Determining appropriate alimony is often part of negotiating a divorce settlement. However, over time, circumstances can change that may allow a former spouse to seek an adjustment to the original alimony agreement. The court will consider a change in alimony under certain circumstances, such as cohabitation, retirement, an increase in income, the length of the marriage, or an emergency such as an illness, disability or job loss. Specific reasons for alimony changes are governed by the Alimony Reform Act, further described below.
Changing the amount or duration of alimony is through a process called a “modification”, which triggers the beginning of a post-divorce legal process on its own timeline. The modification is typically before the same judge as the divorce.
If you or your spouse believe a change in alimony is appropriate, please call or email us for a consultation.
About The Alimony Reform Act
The Massachusetts legislature has, at last, caught up to most of the country by enacting the Alimony Reform Act, effective March 3, 2012. The impact of the Act was enormous, but left many questions about its application to divorces concluded prior to March 3, 2012, and how to interpret certain sections. Cases interpreting this Act have narrowed its uncertainty.
The three biggest changes imposed by the Act were:
- A person who cohabitates for more than three (3) months while receiving alimony is at risk of alimony termination, reduction or suspension.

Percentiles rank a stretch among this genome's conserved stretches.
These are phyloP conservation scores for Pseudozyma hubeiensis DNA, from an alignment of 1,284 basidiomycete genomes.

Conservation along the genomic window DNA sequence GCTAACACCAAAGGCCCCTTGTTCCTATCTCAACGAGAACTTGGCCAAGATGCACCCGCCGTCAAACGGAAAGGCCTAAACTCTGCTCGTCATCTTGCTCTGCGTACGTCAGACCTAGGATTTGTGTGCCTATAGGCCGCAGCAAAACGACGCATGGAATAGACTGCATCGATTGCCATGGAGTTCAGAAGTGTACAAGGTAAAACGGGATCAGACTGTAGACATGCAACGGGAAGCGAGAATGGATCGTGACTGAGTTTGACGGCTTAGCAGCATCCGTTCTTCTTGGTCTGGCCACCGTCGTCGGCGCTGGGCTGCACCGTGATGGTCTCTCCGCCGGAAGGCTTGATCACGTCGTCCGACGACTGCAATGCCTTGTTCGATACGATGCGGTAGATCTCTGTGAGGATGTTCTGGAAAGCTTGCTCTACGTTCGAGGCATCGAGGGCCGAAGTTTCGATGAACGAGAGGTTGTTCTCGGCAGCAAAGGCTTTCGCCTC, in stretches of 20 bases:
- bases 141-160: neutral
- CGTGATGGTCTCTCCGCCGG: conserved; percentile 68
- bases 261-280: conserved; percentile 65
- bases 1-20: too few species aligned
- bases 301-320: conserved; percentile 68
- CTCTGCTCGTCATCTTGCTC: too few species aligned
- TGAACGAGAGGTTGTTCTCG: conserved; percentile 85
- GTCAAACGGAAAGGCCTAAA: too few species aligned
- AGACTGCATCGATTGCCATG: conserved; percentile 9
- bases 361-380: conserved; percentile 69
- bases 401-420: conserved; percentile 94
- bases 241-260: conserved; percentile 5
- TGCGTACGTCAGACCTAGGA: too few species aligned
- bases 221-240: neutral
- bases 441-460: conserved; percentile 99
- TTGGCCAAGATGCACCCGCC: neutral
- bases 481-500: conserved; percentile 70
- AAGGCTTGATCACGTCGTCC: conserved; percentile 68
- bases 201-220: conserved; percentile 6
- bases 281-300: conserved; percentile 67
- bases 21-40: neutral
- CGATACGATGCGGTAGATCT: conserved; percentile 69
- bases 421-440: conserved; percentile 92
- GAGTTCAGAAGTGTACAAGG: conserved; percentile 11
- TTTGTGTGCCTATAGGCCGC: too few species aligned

- A person who pays alimony can commence a proceeding to terminate the alimony obligation as of their full retirement age, as defined by the Social Security Administration
- Alimony is paid for a fixed amount of time. The duration (i.e, how long someone pays/receives alimony) is determined by the length of the marriage, in months. This calculation begins on the date of marriage and ends on the date that the divorce Complaint is served on the other spouse. We first identify this number of months, then multiple by the appropriate percentage (e.g., an alimony obligation of a marriage between 15 and 20 years is 80% of the length of the marriage). This calculation results in a date at which alimony terminates.
We urge former husbands and wives to consult with us about how the Act impacts their prior divorce; often it results in a change from the original Agreement. In pending cases the terms of the Act are a driving consideration. In either case the Act is an essential part of the alimony consideration. (Note: the Act does not impact child support).
The attorneys at Grossman & Associates, Ltd. are experienced in this Massachusetts Alimony Reform Act. Contact us today to learn more.